The most harrowing song on Gentlemen, �My Curse� didn�t feature Dulli�s vocal, but that of Marcy Mays of fellow Ohioans, Scrawl. Dissecting a venomous mess of domestic and emotional violence with dolorous, almost erotic weariness, it was the bitterest chill on a most Wintry album.

�I tried to sing it, but it was kinda really impossible for me to do,� remembers Dulli �it was too close to the bone. Basically I chickened out. I�ve sung it since, but I really needed Marcy, my friend. At that point on the album, I wanted to offer respite, to have the woman answer after all that shit. After that, �Now You Know� plays out like a sucker punch at the end. I think it described my complete and utter confusion as a person. Not even as a man or boy or whatever, but as a human. It probably saved my life, allowing me to move on as a person, because I was clearly fucked up. But beautifully so.�

Dulli revisited the emotional environs one last time for Black Love, which he doesn�t remember fondly.
�I had been kind of chuffed by people paying attention to me� he smiles, with sanguine and apt deployment of Brit slang. �I went for some grand statement and � There�re some great songs on it, but I should have been reigned in. I went megalomaniacal, started believing the Yes Men. I was back on drugs, so any kind of clarity was erased. John Curley, who is probably the most sane of all of us Whigs, says it�s his favourite album. He told me it was like watching a fucking car wreck, he hated watching it but he couldn�t take his eyes off of it.

�I was living on somebody else�s dime, playing with the house money, receiving daily massages of my ego. I can look back on it now and it�s a bit naff. But, again, everything happens for a reason. When the album didn�t do as well as its predecessor � lesson learned, man. I deserved the whipping I got and I took it like a man. It forced me to grow up; it was probably the beginning of my adulthood. I was around 29, 30 years old. I had been diagnosed as a depressive and I took strides to get better.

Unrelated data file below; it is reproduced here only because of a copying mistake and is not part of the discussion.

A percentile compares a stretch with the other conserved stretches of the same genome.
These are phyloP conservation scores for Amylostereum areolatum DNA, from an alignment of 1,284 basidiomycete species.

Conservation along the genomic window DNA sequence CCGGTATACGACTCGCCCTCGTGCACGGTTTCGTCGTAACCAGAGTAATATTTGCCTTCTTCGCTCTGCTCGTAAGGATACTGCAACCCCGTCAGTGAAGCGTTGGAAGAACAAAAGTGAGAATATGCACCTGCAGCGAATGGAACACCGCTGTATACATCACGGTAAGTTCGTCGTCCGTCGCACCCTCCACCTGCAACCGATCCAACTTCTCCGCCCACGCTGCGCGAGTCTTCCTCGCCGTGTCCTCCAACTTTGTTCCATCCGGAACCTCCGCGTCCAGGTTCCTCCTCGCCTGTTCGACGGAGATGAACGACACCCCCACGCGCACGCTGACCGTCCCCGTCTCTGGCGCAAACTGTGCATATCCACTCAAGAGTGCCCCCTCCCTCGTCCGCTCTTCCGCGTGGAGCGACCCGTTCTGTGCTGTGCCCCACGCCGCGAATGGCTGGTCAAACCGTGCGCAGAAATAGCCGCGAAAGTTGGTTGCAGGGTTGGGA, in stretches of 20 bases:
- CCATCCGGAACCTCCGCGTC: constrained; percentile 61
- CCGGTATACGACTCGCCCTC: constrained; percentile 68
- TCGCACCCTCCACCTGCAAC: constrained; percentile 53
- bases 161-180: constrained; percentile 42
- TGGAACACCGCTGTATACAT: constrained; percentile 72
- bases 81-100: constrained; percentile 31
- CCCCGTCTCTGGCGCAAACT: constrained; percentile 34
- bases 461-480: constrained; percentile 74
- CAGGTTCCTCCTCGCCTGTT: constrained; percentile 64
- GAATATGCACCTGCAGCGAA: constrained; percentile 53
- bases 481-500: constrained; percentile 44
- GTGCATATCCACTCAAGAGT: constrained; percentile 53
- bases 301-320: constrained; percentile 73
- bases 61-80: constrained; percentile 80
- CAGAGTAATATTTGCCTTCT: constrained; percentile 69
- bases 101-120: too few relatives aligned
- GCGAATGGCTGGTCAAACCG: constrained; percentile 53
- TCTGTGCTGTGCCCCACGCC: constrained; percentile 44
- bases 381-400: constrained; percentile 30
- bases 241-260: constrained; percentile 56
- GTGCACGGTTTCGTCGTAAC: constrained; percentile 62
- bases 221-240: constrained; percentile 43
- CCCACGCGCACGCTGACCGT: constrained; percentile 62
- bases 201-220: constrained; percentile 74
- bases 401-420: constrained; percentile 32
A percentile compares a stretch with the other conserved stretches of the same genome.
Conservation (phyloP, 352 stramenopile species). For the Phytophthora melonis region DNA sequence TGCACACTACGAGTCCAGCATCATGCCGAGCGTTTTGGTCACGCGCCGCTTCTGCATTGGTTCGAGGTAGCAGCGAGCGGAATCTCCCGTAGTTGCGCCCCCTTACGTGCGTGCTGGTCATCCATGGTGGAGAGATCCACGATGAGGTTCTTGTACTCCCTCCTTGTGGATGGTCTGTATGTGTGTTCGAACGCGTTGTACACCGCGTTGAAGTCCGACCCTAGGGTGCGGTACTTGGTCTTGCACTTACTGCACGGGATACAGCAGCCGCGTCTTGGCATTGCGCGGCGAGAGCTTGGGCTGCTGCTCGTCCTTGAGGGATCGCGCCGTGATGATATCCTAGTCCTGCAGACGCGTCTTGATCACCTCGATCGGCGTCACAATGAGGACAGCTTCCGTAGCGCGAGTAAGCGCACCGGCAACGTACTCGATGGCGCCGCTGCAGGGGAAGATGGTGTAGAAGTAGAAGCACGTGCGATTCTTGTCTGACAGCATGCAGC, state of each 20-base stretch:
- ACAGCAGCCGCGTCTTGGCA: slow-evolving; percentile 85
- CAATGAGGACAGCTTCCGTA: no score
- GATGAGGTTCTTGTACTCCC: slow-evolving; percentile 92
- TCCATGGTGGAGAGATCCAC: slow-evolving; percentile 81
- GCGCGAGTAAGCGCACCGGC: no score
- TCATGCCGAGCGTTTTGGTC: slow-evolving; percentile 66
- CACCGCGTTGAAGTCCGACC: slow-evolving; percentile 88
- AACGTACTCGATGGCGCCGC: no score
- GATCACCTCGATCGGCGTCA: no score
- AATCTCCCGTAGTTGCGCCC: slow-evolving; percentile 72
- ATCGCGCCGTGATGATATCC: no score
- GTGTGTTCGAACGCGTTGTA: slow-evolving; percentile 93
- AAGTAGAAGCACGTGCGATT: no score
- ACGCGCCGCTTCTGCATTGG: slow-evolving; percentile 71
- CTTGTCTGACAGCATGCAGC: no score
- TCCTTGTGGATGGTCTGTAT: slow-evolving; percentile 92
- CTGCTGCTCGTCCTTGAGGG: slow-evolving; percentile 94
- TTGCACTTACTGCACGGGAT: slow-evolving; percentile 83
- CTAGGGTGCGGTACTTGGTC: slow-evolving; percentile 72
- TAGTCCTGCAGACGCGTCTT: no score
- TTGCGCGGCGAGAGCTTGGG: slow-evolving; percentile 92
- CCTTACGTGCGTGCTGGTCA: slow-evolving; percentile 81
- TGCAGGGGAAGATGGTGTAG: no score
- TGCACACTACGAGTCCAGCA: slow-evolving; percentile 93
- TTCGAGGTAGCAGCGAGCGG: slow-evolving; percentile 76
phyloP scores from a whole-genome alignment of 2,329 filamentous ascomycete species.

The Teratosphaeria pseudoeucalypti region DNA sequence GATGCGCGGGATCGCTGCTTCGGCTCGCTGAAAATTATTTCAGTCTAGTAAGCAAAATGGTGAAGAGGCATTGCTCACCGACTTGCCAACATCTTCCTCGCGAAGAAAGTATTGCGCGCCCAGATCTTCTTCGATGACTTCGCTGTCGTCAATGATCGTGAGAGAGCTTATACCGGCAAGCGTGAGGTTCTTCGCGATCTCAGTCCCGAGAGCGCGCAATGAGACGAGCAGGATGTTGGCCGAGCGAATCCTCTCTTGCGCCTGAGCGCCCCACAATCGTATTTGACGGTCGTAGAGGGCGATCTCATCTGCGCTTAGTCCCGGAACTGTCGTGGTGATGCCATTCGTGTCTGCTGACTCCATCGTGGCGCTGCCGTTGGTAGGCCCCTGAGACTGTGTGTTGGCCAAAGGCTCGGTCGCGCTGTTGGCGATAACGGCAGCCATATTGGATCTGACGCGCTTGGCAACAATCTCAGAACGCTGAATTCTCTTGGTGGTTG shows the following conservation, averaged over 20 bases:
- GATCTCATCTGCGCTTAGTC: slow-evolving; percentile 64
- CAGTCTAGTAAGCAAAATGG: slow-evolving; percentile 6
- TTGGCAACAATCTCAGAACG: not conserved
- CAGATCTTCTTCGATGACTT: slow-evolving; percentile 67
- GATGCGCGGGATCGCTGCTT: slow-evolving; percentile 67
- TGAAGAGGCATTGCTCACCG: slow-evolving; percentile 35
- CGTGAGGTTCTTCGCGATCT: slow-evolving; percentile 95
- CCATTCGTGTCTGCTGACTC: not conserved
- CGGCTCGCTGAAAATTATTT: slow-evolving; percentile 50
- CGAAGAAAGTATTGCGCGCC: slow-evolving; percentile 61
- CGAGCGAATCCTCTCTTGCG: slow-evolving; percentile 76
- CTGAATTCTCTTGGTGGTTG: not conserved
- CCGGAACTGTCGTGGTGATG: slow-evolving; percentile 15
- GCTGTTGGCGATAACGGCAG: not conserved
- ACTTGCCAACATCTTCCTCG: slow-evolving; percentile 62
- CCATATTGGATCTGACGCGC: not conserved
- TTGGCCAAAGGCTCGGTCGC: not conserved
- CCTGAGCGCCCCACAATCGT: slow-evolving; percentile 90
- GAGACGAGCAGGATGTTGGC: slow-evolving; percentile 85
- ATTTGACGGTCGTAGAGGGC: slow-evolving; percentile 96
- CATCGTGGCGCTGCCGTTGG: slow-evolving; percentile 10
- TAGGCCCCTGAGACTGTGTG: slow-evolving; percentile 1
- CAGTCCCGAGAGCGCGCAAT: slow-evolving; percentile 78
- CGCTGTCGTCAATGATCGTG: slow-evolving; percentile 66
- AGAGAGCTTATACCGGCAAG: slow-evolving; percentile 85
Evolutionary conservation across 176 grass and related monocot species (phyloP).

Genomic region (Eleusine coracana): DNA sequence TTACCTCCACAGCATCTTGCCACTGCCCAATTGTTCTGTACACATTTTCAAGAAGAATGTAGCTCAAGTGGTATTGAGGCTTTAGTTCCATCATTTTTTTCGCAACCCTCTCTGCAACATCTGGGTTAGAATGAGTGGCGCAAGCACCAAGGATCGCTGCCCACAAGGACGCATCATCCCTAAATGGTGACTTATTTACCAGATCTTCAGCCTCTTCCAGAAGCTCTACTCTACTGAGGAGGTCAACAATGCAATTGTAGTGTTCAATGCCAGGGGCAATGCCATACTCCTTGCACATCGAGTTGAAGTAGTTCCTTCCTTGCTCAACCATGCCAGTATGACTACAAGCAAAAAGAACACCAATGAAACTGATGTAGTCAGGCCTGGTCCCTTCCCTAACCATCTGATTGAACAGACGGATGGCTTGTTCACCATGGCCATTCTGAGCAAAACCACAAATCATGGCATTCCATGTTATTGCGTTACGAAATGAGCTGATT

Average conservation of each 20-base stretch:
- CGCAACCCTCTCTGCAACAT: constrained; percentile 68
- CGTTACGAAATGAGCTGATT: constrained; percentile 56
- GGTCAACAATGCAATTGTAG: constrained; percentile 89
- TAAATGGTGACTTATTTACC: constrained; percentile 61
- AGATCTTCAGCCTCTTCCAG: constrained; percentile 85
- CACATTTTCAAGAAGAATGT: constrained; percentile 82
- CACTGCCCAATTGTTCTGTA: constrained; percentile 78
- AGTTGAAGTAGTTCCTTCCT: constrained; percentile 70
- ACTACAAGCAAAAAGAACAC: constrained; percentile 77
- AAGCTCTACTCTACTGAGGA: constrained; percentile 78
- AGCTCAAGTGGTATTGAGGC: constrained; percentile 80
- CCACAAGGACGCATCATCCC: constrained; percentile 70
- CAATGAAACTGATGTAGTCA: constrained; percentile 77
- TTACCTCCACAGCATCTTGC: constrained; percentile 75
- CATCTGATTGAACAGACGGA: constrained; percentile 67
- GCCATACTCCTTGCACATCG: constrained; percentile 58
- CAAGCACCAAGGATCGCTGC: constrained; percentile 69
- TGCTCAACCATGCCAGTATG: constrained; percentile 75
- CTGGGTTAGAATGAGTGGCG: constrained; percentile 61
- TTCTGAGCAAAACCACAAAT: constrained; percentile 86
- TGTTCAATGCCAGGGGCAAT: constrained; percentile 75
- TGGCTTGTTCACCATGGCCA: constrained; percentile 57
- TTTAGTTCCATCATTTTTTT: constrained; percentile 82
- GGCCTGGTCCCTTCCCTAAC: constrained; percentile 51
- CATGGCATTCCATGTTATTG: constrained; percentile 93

In my late thirties I�m actually feeling comfortable in my own skin, and I like myself and even when I don�t like myself, I try and understand , and fix it. I�m lucky that I�m in a medium where I can explore that, put a beat behind it and nod my head to it.�

There was one last swansong for Afghan Whigs, the celebratory 1965, whose up-beat, salutary soul-rock saw them tour with Aerosmith (�Joe Perry told me it was the first Afghan Whigs record he really dug�), but having grown apart musically and geographically, they knew it was over. Dulli ran to his Twilight Singers project, originally begun with Shawn Smith of Brad/ Pigeonhead, and then completed with the guys of Fila Brazillia, which has since morphed into a more organic, traditional band- for now.

Obviously comfortable with his new found maturity, Dulli would rather not limit the possibilities for his Twilight Singers. They just completed �She Loves You�, his latest and superb covers project, and are talking of collaborating with Van Dye Parks for the next album. And that�s not to mention The Gutter Twins�

“Kurt Cobain first introduced me to Mark Lanegan in 1989. He’s always been a quiet guy, like Clint Eastwood. I call him Dirty Harry sometimes. He can be silent and menacing, but when you get to know him he is very sweet, incredibly funny, one of the most intelligent people I know.”

He talks of the aborted Gutter Twins sessions, shortly before Mark joined Queens of The Stone Age, booked at the Hi studios in Memphis, with Teeny Hodges on Guitar. “The man wrote the riff to ‘Love and Happiness’, god-damn,” he spits- but more so, he talks of an album they are finishing, and, perhaps more excitedly, a revue style tour planned to coincide. “Lanegan singing ‘My Curse”, me singing ‘Dollar Bill?” It’s gonna happen and it’s gonna be great.”

He flashes one of those warm beams that lights you up from the inside and you have to confess that, yes, it must be great being Greg Dulli. Fucked up, but beautifully so.